(Little) Things that annoy you in Pokémon

ScraftyIsTheBest

Unlimited Blade Works
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So I've been playing through Diamond again recently (in a big Sinnoh mood right now, that region is special to me), and there's a bit of a peeve that I have with DP's level curve, especially around the mid-game point.

The game based on the Trainer ID case and many official sources suggest that after Gardenia, you should do Maylene third and Crasher Wake fourth before battling Fantina. Even the anime follows this progression. The way they supposedly want you to travel based on that is to go to Solaceon after Hearthome, then go up Route 210, avoid the foggy half, walk straight down to Route 215 into Veilstone, then battle Maylene, then down Route 214 and 213 and into Pastoria, battle Wake, then walk down 212 and back into Hearthome. Sounds like a pretty natural progression....right?

Except...the level curve of the routes completely contradicts this. Route 212's Trainers have lower leveled Pokemon than the Pokemon in Routes 213-215 and even the foggy half of 210 and 211. It's actually closer to the point you will be in by the time you reach Solaceon. Furthermore, the 212 Hearthome gate is locked only until you've visited Solaceon, which means you can go there right away once you've passed Route 209 and visited there. Furthermore, the Gym Trainers in Wake's Gym are actually lower leveled than those in Maylene's Gym.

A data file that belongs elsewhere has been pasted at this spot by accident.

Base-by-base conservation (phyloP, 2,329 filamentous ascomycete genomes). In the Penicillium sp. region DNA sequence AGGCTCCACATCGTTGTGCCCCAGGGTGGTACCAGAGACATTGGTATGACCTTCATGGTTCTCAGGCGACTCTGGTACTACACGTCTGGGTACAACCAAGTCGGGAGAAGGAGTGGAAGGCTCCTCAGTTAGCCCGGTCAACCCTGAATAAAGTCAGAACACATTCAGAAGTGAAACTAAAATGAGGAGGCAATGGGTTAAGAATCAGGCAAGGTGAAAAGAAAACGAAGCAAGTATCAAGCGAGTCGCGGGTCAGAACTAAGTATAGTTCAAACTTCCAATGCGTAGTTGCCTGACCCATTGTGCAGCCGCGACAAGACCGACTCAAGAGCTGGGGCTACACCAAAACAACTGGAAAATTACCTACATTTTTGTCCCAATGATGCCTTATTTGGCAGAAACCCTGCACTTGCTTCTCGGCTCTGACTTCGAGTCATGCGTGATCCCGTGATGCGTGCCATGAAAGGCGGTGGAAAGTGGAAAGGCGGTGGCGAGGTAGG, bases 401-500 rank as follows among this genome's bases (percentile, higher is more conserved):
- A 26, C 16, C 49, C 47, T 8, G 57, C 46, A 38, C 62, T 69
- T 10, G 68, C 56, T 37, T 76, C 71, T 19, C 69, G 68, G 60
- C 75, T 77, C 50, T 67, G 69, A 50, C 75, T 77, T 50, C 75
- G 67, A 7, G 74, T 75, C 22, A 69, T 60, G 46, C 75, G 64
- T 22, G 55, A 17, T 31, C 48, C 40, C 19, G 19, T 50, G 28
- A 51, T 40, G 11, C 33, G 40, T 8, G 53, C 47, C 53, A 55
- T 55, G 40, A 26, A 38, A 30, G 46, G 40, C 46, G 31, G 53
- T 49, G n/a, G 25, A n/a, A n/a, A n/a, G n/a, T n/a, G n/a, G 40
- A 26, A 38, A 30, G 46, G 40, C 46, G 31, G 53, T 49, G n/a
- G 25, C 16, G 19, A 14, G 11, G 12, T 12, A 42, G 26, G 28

Which basically means...the level curve and the requirement to unlock Route 212 suggests that the game contradictorily wants you to actually battle Wake first, then go do Maylene after you've defeated Wake. The level curve suggests that they want you to visit Solaceon, do part of Route 210, then go back to Hearthome, travel down Route 212, visit Pastoria and battle Wake, then go up Routes 213 and 214 and then visit Veilstone, and battle Maylene next. Then head up Routes 215 and the northern half of 210 with the foggy stuff and into Celestic Town and the eastern half of Route 211, then go back to Hearthome.

And while that's...not necessarily a bad order, it requires quite a bit of backtracking. But that's not what annoys me here. What does annoy me about this is how incredibly contradictory it is. The so-called "official" order of the Gyms from there is Maylene->Crasher Wake->Fantina, but the level curve wants you to do it Crasher Wake->Maylene->Fantina. It's like two different people decided the order of progression they wanted you to challenge Maylene and Wake but one person named it based on a linear route progression and another decided the level curve very differently and wanted players to do it a different way.

It's a good thing Platinum rectified it by creating a smoother level curve towards its intended order (Fantina->Maylene->Wake) and also locking you from doing Wake beforehand, and the game's level curve aligning with that as well as the route access restrictions making it clear what order they want you to do it in.